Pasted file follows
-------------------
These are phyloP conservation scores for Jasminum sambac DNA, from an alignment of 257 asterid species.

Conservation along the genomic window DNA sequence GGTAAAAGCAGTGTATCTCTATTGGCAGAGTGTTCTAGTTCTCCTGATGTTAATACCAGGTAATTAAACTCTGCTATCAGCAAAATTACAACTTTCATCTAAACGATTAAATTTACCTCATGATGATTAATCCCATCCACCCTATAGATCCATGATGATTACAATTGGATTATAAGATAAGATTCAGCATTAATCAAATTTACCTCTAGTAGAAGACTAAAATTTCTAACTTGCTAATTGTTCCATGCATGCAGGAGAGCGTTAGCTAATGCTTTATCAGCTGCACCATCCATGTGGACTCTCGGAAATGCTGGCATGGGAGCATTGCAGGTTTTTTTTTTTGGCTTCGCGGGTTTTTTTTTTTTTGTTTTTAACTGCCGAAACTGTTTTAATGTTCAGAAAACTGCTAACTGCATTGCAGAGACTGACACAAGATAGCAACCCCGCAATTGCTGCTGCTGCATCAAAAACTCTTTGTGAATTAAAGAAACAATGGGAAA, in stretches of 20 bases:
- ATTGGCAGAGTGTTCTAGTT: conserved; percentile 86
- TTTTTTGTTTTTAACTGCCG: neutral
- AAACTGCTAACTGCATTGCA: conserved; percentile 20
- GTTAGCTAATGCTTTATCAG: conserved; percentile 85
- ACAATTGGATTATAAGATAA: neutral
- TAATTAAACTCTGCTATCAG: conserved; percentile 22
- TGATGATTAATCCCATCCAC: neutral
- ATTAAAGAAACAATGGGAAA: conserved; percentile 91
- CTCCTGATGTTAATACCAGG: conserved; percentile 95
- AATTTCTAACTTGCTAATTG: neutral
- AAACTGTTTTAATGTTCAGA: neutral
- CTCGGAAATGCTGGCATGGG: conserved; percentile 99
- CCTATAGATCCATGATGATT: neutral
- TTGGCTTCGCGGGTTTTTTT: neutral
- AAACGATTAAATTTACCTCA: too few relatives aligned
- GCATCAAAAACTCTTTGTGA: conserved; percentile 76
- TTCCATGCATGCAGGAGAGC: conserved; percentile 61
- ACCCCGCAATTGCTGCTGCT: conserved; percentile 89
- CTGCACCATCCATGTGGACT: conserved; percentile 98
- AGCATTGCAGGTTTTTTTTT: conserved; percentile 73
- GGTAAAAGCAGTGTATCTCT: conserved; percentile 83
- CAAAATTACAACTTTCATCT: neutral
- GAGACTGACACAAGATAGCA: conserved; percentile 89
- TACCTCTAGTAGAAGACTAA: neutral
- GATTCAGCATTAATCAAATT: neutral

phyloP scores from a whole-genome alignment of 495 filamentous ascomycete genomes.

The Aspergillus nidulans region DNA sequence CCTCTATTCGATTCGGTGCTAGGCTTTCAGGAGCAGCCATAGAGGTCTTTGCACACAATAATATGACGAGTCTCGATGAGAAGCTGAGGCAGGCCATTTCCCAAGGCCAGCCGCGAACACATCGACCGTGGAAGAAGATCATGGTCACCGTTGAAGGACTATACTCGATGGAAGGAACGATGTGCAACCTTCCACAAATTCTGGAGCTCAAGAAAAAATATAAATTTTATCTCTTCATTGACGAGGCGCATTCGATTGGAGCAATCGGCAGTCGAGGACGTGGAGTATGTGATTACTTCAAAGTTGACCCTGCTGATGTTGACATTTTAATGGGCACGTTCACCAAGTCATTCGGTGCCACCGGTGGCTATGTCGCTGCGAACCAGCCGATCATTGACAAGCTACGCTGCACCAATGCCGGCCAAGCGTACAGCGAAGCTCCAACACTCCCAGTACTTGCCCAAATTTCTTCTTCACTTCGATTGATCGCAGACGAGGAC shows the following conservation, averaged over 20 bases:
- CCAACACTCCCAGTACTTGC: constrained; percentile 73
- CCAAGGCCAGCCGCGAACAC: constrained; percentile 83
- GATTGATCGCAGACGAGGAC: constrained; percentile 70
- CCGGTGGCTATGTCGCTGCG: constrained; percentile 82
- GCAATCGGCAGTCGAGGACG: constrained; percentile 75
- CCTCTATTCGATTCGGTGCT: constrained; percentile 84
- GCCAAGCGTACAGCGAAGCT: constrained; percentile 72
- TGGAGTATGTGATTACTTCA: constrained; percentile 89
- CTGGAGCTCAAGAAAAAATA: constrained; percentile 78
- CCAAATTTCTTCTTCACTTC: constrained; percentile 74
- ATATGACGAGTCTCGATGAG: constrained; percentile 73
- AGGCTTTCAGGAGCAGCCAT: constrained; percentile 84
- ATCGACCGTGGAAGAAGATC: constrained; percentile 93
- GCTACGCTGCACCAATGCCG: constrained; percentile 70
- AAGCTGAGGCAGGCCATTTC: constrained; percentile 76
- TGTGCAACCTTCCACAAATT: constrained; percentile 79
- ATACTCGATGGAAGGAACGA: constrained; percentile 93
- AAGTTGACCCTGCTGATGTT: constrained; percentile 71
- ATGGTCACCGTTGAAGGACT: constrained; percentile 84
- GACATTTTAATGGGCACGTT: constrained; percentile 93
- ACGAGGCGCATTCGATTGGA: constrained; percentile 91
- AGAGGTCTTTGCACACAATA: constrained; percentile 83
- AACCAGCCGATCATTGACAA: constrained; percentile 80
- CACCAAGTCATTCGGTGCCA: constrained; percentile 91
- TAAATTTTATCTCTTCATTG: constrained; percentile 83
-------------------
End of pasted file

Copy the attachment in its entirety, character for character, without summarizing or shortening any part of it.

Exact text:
These are phyloP conservation scores for Jasminum sambac DNA, from an alignment of 257 asterid species.

Conservation along the genomic window DNA sequence GGTAAAAGCAGTGTATCTCTATTGGCAGAGTGTTCTAGTTCTCCTGATGTTAATACCAGGTAATTAAACTCTGCTATCAGCAAAATTACAACTTTCATCTAAACGATTAAATTTACCTCATGATGATTAATCCCATCCACCCTATAGATCCATGATGATTACAATTGGATTATAAGATAAGATTCAGCATTAATCAAATTTACCTCTAGTAGAAGACTAAAATTTCTAACTTGCTAATTGTTCCATGCATGCAGGAGAGCGTTAGCTAATGCTTTATCAGCTGCACCATCCATGTGGACTCTCGGAAATGCTGGCATGGGAGCATTGCAGGTTTTTTTTTTTGGCTTCGCGGGTTTTTTTTTTTTTGTTTTTAACTGCCGAAACTGTTTTAATGTTCAGAAAACTGCTAACTGCATTGCAGAGACTGACACAAGATAGCAACCCCGCAATTGCTGCTGCTGCATCAAAAACTCTTTGTGAATTAAAGAAACAATGGGAAA, in stretches of 20 bases:
- ATTGGCAGAGTGTTCTAGTT: conserved; percentile 86
- TTTTTTGTTTTTAACTGCCG: neutral
- AAACTGCTAACTGCATTGCA: conserved; percentile 20
- GTTAGCTAATGCTTTATCAG: conserved; percentile 85
- ACAATTGGATTATAAGATAA: neutral
- TAATTAAACTCTGCTATCAG: conserved; percentile 22
- TGATGATTAATCCCATCCAC: neutral
- ATTAAAGAAACAATGGGAAA: conserved; percentile 91
- CTCCTGATGTTAATACCAGG: conserved; percentile 95
- AATTTCTAACTTGCTAATTG: neutral
- AAACTGTTTTAATGTTCAGA: neutral
- CTCGGAAATGCTGGCATGGG: conserved; percentile 99
- CCTATAGATCCATGATGATT: neutral
- TTGGCTTCGCGGGTTTTTTT: neutral
- AAACGATTAAATTTACCTCA: too few relatives aligned
- GCATCAAAAACTCTTTGTGA: conserved; percentile 76
- TTCCATGCATGCAGGAGAGC: conserved; percentile 61
- ACCCCGCAATTGCTGCTGCT: conserved; percentile 89
- CTGCACCATCCATGTGGACT: conserved; percentile 98
- AGCATTGCAGGTTTTTTTTT: conserved; percentile 73
- GGTAAAAGCAGTGTATCTCT: conserved; percentile 83
- CAAAATTACAACTTTCATCT: neutral
- GAGACTGACACAAGATAGCA: conserved; percentile 89
- TACCTCTAGTAGAAGACTAA: neutral
- GATTCAGCATTAATCAAATT: neutral

phyloP scores from a whole-genome alignment of 495 filamentous ascomycete genomes.

The Aspergillus nidulans region DNA sequence CCTCTATTCGATTCGGTGCTAGGCTTTCAGGAGCAGCCATAGAGGTCTTTGCACACAATAATATGACGAGTCTCGATGAGAAGCTGAGGCAGGCCATTTCCCAAGGCCAGCCGCGAACACATCGACCGTGGAAGAAGATCATGGTCACCGTTGAAGGACTATACTCGATGGAAGGAACGATGTGCAACCTTCCACAAATTCTGGAGCTCAAGAAAAAATATAAATTTTATCTCTTCATTGACGAGGCGCATTCGATTGGAGCAATCGGCAGTCGAGGACGTGGAGTATGTGATTACTTCAAAGTTGACCCTGCTGATGTTGACATTTTAATGGGCACGTTCACCAAGTCATTCGGTGCCACCGGTGGCTATGTCGCTGCGAACCAGCCGATCATTGACAAGCTACGCTGCACCAATGCCGGCCAAGCGTACAGCGAAGCTCCAACACTCCCAGTACTTGCCCAAATTTCTTCTTCACTTCGATTGATCGCAGACGAGGAC shows the following conservation, averaged over 20 bases:
- CCAACACTCCCAGTACTTGC: constrained; percentile 73
- CCAAGGCCAGCCGCGAACAC: constrained; percentile 83
- GATTGATCGCAGACGAGGAC: constrained; percentile 70
- CCGGTGGCTATGTCGCTGCG: constrained; percentile 82
- GCAATCGGCAGTCGAGGACG: constrained; percentile 75
- CCTCTATTCGATTCGGTGCT: constrained; percentile 84
- GCCAAGCGTACAGCGAAGCT: constrained; percentile 72
- TGGAGTATGTGATTACTTCA: constrained; percentile 89
- CTGGAGCTCAAGAAAAAATA: constrained; percentile 78
- CCAAATTTCTTCTTCACTTC: constrained; percentile 74
- ATATGACGAGTCTCGATGAG: constrained; percentile 73
- AGGCTTTCAGGAGCAGCCAT: constrained; percentile 84
- ATCGACCGTGGAAGAAGATC: constrained; percentile 93
- GCTACGCTGCACCAATGCCG: constrained; percentile 70
- AAGCTGAGGCAGGCCATTTC: constrained; percentile 76
- TGTGCAACCTTCCACAAATT: constrained; percentile 79
- ATACTCGATGGAAGGAACGA: constrained; percentile 93
- AAGTTGACCCTGCTGATGTT: constrained; percentile 71
- ATGGTCACCGTTGAAGGACT: constrained; percentile 84
- GACATTTTAATGGGCACGTT: constrained; percentile 93
- ACGAGGCGCATTCGATTGGA: constrained; percentile 91
- AGAGGTCTTTGCACACAATA: constrained; percentile 83
- AACCAGCCGATCATTGACAA: constrained; percentile 80
- CACCAAGTCATTCGGTGCCA: constrained; percentile 91
- TAAATTTTATCTCTTCATTG: constrained; percentile 83